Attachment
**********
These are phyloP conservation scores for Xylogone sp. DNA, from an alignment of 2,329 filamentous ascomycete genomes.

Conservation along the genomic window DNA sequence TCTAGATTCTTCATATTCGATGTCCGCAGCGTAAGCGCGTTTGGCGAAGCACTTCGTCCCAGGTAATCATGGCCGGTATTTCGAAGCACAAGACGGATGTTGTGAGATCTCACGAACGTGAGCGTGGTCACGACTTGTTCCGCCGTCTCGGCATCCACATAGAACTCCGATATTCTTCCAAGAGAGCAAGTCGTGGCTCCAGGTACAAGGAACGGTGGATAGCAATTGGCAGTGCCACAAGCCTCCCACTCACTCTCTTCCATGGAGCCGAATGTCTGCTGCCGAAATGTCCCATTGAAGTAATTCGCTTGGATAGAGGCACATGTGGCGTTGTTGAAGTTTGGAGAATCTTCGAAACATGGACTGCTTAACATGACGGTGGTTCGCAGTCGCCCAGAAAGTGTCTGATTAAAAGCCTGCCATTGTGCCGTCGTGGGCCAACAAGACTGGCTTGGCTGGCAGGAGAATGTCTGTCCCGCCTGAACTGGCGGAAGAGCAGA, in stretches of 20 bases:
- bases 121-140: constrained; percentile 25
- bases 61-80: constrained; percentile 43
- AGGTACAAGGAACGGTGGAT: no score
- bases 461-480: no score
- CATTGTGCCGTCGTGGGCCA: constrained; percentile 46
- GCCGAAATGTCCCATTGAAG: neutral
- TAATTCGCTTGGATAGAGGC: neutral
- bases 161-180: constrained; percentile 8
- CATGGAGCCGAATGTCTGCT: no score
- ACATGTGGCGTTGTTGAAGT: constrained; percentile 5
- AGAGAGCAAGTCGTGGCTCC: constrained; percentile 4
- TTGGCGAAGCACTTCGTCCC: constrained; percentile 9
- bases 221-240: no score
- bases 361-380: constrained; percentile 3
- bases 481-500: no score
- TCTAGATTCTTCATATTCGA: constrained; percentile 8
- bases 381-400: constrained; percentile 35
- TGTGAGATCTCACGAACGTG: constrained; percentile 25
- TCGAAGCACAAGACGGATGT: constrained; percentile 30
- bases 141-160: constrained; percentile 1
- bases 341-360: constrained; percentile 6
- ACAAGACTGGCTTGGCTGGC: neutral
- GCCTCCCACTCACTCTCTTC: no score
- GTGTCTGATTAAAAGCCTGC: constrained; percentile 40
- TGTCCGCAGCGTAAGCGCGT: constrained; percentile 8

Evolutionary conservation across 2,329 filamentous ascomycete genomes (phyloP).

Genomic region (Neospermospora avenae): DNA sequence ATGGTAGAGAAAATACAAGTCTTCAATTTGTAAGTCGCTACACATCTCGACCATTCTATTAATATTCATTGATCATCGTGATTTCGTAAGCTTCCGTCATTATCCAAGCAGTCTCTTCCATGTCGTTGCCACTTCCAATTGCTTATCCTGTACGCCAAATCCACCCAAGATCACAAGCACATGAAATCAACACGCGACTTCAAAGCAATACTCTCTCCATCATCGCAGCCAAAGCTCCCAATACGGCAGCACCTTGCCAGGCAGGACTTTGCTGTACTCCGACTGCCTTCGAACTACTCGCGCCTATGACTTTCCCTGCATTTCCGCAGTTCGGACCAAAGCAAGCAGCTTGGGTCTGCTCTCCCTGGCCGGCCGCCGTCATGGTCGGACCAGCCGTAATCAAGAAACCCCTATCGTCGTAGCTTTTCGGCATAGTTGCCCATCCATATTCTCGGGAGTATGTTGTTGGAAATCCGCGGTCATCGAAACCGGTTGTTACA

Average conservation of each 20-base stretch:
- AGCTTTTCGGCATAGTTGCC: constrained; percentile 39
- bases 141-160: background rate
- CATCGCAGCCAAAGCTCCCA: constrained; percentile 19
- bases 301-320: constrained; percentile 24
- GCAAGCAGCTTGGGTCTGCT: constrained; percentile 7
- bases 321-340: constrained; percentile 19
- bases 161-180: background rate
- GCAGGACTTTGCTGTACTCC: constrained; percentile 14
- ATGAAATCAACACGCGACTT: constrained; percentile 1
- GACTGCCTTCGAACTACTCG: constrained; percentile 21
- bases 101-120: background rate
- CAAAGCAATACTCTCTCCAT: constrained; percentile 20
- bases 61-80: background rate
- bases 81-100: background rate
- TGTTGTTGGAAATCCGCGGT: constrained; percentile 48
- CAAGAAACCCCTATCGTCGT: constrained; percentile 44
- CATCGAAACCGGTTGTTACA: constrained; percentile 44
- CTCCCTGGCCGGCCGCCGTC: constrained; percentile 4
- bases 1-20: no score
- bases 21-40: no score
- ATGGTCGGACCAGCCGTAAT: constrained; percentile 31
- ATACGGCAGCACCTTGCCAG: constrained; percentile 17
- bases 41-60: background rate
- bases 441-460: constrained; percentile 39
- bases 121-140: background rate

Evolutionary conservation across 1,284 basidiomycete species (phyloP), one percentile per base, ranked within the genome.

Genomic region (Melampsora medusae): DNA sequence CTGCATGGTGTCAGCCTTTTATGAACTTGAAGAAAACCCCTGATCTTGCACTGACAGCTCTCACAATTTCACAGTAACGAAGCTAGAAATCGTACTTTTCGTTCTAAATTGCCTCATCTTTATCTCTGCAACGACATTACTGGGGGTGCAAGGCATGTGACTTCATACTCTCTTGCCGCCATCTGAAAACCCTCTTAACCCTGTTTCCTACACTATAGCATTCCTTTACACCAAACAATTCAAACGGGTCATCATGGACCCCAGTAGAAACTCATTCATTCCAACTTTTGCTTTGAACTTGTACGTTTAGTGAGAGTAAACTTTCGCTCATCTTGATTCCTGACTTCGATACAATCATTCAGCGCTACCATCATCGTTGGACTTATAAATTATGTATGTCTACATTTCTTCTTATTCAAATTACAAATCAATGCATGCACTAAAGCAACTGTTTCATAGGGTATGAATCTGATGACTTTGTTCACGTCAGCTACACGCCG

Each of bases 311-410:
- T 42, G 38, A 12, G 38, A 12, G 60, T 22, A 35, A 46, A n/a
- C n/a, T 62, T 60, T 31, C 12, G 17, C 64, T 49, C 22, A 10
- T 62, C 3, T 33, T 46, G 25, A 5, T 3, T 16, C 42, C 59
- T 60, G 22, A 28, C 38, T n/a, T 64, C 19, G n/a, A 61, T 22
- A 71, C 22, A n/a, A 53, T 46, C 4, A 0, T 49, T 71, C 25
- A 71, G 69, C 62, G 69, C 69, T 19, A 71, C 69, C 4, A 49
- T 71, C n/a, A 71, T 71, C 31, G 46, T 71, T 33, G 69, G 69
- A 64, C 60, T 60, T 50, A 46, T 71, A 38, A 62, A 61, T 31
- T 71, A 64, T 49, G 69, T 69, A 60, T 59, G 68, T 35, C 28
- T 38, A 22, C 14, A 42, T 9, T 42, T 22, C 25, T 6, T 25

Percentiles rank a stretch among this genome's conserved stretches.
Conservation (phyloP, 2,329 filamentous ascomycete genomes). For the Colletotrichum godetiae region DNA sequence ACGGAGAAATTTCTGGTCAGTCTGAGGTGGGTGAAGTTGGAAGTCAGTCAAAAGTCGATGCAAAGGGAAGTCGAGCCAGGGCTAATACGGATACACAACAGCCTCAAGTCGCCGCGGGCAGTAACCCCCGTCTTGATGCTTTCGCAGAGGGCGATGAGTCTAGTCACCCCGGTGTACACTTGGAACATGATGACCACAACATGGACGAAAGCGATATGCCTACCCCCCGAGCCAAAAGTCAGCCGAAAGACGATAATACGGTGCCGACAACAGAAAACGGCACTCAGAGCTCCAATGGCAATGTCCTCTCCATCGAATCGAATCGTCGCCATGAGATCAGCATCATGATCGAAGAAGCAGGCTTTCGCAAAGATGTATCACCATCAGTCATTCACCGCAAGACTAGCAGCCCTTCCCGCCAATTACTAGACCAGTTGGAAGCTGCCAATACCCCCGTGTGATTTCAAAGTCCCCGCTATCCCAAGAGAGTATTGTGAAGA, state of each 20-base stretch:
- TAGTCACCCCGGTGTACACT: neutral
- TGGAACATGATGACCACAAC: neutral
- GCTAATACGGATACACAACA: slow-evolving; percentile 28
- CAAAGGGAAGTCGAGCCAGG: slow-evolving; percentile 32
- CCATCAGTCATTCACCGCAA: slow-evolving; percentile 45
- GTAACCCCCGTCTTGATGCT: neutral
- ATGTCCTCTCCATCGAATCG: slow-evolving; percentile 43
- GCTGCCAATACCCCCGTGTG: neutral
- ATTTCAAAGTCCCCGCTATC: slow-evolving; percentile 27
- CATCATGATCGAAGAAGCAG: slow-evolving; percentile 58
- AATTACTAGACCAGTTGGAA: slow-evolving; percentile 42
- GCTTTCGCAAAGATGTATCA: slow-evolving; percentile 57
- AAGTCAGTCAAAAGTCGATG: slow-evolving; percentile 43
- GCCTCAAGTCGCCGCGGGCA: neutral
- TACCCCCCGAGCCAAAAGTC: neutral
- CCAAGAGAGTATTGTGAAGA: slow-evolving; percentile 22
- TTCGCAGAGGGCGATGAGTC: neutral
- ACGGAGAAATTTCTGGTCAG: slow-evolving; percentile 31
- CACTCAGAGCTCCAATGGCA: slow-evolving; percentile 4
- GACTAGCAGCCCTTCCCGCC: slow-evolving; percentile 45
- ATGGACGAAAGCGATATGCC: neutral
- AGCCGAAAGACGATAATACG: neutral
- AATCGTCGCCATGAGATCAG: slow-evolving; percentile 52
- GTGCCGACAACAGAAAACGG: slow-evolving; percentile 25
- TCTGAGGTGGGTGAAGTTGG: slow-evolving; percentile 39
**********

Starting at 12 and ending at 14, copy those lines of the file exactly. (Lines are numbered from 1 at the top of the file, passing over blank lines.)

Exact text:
- ACATGTGGCGTTGTTGAAGT: constrained; percentile 5
- AGAGAGCAAGTCGTGGCTCC: constrained; percentile 4
- TTGGCGAAGCACTTCGTCCC: constrained; percentile 9